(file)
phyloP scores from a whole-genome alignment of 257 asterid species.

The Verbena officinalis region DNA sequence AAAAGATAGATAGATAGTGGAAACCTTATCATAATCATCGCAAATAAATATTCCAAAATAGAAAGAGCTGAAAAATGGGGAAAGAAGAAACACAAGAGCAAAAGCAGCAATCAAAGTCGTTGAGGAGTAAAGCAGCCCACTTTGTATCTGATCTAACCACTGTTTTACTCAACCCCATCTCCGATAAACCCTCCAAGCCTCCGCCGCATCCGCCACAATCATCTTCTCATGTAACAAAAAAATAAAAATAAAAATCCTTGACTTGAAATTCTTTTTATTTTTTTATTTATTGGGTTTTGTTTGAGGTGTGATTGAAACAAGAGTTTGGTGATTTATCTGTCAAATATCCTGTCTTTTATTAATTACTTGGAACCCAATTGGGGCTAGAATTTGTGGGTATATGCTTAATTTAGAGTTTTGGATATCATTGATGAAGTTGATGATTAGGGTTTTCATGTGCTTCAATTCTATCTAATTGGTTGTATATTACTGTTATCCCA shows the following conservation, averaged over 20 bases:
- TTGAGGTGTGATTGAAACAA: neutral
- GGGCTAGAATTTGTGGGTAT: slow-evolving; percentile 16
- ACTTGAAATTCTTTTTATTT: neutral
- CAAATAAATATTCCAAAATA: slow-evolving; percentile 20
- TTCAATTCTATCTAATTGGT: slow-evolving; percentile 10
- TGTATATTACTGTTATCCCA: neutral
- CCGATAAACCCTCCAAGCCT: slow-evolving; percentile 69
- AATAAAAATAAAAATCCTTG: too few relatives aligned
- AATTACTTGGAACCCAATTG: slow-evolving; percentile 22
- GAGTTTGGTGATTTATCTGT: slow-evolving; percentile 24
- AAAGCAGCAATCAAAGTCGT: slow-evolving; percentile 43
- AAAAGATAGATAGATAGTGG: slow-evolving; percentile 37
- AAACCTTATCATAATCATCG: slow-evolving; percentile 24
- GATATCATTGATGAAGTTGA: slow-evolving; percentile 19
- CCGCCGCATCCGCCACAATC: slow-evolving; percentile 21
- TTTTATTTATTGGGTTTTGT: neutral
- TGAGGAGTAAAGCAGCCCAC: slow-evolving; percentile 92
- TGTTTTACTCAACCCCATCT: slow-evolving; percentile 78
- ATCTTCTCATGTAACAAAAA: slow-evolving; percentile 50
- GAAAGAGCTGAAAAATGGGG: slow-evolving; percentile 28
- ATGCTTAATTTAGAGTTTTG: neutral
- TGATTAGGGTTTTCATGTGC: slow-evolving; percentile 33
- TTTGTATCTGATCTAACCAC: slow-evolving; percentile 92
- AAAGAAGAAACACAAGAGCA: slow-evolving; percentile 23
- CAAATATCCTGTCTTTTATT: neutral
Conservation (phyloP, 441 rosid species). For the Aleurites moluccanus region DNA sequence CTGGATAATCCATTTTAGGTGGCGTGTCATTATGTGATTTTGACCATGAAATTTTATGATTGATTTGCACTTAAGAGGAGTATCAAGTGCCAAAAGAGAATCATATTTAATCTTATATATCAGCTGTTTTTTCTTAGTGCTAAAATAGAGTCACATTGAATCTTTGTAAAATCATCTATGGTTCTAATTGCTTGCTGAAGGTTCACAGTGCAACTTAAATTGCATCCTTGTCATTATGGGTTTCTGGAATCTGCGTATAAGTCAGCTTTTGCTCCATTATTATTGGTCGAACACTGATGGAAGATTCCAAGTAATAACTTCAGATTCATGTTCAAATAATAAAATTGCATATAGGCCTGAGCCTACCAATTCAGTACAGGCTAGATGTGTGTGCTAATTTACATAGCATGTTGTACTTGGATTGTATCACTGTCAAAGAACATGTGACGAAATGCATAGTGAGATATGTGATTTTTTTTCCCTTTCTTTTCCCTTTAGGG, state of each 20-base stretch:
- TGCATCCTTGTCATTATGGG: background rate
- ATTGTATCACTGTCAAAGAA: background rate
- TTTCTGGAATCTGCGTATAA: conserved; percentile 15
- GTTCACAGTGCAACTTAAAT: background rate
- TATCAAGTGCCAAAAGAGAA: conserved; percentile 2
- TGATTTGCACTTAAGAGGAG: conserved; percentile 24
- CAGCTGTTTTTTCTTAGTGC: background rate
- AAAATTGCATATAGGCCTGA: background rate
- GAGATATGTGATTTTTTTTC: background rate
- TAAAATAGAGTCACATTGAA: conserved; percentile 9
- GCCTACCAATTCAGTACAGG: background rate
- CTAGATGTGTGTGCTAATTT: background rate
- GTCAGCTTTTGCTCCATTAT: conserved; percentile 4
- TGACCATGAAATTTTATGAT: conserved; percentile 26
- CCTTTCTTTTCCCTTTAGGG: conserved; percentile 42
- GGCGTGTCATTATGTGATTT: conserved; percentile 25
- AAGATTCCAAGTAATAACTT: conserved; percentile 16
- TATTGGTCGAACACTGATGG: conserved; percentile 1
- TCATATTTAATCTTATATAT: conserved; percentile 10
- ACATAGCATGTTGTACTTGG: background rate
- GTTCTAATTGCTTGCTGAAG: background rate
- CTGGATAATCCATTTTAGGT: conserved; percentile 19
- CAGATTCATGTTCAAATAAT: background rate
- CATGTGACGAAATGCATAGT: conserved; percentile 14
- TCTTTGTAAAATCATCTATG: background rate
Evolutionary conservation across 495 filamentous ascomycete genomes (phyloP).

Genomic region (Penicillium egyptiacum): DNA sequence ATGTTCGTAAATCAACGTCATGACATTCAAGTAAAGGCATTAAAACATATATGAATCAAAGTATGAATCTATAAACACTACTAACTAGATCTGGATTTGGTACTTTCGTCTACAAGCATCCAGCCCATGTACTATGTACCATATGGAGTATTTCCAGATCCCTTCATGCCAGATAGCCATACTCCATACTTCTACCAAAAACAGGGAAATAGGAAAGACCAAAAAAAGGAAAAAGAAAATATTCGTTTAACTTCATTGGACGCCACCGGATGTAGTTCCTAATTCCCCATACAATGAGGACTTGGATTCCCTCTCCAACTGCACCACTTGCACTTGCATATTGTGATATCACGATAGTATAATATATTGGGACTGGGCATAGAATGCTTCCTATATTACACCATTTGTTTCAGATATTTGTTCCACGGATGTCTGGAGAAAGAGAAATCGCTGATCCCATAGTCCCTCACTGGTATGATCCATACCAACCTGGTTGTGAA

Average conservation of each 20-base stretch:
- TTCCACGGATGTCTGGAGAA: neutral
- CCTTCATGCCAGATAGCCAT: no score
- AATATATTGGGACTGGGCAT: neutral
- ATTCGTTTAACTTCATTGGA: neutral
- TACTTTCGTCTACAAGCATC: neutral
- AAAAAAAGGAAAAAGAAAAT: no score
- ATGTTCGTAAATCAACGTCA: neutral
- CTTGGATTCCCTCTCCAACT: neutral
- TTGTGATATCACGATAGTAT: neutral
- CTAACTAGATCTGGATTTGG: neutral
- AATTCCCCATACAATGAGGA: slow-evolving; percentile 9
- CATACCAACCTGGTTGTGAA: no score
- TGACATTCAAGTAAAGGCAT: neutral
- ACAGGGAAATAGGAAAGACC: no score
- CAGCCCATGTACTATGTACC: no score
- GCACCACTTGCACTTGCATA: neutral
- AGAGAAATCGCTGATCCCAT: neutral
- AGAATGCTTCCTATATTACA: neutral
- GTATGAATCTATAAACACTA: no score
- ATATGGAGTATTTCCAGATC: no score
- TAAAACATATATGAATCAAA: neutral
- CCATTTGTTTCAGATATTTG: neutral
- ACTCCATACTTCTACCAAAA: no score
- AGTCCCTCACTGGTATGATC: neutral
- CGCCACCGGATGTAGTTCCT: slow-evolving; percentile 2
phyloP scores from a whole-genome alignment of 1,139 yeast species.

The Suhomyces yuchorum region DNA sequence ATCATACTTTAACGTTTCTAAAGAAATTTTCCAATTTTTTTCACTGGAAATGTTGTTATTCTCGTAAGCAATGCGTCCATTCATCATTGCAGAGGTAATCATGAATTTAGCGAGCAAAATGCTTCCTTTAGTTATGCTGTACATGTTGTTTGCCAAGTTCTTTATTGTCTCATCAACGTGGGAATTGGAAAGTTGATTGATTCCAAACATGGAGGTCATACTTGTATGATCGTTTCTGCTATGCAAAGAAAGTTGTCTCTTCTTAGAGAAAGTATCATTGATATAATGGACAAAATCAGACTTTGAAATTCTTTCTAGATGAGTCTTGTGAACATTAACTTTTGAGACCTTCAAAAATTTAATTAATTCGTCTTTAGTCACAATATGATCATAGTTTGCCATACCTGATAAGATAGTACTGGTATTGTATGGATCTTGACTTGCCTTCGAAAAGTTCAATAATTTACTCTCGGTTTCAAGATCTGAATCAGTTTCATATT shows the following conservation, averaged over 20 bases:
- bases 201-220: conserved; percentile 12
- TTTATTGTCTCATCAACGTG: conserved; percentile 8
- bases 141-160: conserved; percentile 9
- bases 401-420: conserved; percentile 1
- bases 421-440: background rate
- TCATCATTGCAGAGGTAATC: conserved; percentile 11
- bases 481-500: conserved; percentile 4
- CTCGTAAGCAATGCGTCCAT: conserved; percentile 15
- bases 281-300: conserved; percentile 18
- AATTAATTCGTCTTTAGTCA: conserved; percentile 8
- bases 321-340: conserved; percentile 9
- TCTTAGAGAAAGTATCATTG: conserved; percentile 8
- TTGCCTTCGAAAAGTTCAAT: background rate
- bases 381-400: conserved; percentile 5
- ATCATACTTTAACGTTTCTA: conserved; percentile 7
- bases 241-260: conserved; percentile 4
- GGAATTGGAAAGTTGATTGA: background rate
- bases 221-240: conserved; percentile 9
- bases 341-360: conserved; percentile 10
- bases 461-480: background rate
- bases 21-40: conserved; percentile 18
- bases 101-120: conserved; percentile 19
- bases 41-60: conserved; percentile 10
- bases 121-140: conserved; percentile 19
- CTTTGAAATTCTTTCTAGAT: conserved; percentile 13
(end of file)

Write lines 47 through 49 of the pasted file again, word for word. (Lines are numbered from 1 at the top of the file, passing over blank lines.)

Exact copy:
- TCATATTTAATCTTATATAT: conserved; percentile 10
- ACATAGCATGTTGTACTTGG: background rate
- GTTCTAATTGCTTGCTGAAG: background rate